Your donation is an investment in knowledge, and some of the best the internet has to offer. Our operating costs are $____ per user, and today we are raising money to cover the cost of <internet servers | I.T. support | backups | personnel| etc.> . <Here’s how the noun at the end of the previous sentence positively benefits you>.

In the name of full transparency, here is a link to a page with a breakdown of our budget, and some information regarding what we will do with the money we raise. How much should you donate? We’d hate for it to be a hardship for you, and thus we recommend choosing one of the following three ways of thinking about your investment:

a) If you buy coffee, you can donate the price of one Latte.

b) The median donation is ______.

c) Consider donating the equivalent of half of what you make in an hour.

Feel free to come up with your own amount! When you donate, you’ll have the option to be added to a donor-only newsletter that outlines what we are doing, and what our future plans are. This way, if you opt-in, you’ll know that you’ve made a good investment (in addition to your future use of Wikipedia.)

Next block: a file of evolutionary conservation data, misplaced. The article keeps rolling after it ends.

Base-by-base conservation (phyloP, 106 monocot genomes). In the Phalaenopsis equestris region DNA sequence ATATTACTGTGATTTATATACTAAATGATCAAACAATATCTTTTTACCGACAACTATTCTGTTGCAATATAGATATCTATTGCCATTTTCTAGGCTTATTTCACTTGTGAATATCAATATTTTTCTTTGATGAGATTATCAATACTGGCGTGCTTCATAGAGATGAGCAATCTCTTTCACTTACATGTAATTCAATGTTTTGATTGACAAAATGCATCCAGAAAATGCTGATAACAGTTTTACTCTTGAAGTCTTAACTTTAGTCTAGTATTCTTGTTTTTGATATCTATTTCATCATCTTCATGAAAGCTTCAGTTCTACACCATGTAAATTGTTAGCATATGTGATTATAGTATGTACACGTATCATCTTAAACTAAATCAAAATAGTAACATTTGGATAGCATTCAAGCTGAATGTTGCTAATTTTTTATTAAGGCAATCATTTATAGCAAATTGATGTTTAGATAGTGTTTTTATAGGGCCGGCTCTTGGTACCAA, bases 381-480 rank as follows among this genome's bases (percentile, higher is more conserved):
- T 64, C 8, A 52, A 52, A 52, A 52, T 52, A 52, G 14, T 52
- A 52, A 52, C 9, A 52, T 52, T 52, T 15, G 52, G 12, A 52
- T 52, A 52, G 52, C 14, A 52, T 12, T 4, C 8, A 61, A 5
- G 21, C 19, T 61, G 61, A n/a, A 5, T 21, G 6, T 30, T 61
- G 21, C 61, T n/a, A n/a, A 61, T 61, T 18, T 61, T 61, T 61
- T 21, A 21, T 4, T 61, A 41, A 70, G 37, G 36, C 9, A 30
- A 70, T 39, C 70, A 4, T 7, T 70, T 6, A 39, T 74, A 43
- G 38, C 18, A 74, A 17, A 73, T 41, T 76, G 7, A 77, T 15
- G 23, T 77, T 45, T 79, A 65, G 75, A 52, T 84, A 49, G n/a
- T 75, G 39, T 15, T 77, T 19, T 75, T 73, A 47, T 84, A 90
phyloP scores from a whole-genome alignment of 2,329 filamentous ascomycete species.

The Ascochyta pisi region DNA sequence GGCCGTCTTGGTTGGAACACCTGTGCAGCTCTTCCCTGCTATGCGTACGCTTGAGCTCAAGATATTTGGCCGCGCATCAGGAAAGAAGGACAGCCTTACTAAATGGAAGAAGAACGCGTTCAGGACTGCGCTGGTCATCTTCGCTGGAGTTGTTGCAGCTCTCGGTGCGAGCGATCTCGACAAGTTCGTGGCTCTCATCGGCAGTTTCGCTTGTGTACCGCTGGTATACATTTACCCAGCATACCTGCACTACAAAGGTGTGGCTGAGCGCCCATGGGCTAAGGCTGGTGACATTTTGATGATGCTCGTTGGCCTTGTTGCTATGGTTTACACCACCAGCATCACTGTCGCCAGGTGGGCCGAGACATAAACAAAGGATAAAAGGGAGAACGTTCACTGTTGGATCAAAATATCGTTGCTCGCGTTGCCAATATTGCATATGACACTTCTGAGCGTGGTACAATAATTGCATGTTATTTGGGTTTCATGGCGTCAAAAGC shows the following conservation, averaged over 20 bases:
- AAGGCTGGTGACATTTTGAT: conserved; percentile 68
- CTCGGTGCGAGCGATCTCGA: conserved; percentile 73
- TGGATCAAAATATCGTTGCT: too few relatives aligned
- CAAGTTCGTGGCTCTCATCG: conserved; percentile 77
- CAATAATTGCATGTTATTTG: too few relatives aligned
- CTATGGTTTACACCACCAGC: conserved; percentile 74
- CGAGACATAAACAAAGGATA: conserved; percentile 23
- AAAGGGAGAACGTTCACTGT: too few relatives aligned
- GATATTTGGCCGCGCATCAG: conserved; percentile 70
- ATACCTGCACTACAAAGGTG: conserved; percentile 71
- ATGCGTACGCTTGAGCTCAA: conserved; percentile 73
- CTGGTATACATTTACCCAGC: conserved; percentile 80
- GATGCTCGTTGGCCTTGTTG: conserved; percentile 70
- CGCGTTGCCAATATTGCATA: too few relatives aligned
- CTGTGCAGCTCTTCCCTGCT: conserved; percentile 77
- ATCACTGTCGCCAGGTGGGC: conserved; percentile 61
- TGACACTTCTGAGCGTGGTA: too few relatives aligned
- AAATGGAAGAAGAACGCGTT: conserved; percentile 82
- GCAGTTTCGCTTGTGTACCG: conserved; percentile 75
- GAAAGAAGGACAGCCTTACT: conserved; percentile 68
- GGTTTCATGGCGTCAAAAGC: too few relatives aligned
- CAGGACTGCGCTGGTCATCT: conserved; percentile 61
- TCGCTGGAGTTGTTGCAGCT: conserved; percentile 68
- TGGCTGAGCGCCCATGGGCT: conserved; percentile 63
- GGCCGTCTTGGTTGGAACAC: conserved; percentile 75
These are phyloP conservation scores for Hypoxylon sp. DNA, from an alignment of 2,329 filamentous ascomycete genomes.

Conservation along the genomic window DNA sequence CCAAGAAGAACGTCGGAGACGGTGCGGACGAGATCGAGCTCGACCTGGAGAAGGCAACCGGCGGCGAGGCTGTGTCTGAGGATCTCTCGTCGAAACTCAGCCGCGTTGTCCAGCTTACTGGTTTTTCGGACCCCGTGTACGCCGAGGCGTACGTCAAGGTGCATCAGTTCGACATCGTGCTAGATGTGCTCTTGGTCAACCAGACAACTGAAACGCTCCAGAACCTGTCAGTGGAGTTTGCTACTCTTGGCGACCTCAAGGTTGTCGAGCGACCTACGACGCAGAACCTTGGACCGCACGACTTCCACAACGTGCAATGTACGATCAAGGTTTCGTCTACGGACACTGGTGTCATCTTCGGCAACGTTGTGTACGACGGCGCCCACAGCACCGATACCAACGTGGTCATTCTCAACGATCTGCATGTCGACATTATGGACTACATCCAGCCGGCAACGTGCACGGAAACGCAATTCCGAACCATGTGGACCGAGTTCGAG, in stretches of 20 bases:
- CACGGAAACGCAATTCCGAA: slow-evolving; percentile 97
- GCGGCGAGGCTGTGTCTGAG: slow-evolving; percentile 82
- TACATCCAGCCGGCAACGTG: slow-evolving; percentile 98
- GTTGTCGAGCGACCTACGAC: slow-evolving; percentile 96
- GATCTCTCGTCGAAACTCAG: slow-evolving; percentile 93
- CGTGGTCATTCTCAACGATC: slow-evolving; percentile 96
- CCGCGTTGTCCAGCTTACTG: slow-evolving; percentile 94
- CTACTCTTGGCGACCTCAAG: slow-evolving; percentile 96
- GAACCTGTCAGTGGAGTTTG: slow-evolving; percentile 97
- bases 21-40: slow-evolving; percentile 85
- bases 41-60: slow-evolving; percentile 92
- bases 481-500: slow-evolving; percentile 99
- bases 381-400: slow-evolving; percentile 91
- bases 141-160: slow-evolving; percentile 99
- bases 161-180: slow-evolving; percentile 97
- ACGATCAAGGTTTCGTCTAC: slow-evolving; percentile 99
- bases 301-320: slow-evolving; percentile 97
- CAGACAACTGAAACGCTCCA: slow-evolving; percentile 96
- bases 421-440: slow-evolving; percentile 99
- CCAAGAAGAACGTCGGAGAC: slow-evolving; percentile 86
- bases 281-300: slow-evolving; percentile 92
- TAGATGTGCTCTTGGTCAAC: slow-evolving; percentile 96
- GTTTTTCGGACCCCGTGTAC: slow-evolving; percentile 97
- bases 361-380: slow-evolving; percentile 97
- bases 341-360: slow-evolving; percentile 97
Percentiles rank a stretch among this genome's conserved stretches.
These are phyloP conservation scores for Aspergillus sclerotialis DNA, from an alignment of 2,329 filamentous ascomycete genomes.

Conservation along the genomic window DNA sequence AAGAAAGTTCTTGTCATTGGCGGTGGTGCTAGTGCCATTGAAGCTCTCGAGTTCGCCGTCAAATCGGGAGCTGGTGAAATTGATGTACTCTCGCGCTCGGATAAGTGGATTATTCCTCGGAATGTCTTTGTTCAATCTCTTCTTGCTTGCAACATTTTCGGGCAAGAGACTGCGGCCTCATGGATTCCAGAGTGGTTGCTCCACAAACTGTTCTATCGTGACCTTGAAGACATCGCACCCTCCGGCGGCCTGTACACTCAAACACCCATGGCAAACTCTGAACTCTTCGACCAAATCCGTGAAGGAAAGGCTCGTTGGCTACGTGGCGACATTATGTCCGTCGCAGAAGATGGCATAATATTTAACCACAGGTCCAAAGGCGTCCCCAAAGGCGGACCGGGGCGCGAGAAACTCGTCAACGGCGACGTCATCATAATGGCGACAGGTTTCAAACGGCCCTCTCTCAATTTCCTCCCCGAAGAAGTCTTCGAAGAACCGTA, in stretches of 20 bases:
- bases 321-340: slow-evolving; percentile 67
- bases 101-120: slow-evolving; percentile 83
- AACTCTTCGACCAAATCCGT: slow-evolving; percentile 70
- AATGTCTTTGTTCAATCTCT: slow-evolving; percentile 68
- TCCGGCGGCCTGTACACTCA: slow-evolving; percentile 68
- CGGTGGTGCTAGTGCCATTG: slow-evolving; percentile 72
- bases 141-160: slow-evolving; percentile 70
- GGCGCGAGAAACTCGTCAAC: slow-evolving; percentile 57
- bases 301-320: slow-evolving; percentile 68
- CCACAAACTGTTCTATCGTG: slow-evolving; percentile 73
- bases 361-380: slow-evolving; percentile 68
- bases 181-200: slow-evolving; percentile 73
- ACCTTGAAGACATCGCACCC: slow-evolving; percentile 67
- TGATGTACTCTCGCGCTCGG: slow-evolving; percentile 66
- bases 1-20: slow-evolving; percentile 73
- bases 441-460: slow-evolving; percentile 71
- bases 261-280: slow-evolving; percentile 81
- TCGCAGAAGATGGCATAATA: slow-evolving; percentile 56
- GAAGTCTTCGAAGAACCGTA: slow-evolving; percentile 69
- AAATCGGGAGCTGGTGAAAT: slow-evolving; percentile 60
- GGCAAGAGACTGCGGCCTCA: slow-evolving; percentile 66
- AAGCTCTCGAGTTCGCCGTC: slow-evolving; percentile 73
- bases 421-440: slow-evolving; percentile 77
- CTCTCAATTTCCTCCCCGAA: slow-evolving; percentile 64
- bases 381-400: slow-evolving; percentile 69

Lastly, X people in your [zip-code|state] helped underwrite Wikipedia in the last year. We hope you will join them.”

Two of the main differences between this version and the original one are that a) “a donation” is reframed to be “an investment”, and b) there is no internal conflict between what is implied and what is stated. While any version would need to be edited and A/B tested, people respond well to the congruence between what’s implicit and explicit, whether in a person, work of art, or piece of communication. [3]

The larger moral of the story is that what is communicated just beneath the surface of the words is as important as the words themselves.


[1] The idea that people implicit communicate premises has been researched academically in linguistics (see George Lakoff’s work on metaphor or Suzette Elgin’s work on presuppositions, for example) and in cognitive science (see Robert Cialdini’s work); it can be found in books on marketing (e.g. Dan Kennedy’s); law students are taught to pay attention to what a question assumes about the state of the world, etc.

[2] The Appeal text also uses the word “thriving” twice, and never defines the term. The editor in me is sad.

[3] For another example of textual incongruence, Vita Coco’s new advertising campaign for coconut water utilizes the tagline “Impossible to Hate.” Sadly, this implies that people have considered hating the product, or have hated other versions of coconut water in the past. And if people have hated prior coconut waters, maybe there’s a good reason to dislike this new one, too.

Thanks for reading. If you work for Wikipedia / the Wikimedia Foundation and are interested in talking with me, or if know someone who does, I’d love to chat.

Data Scientist. Writer. Humanist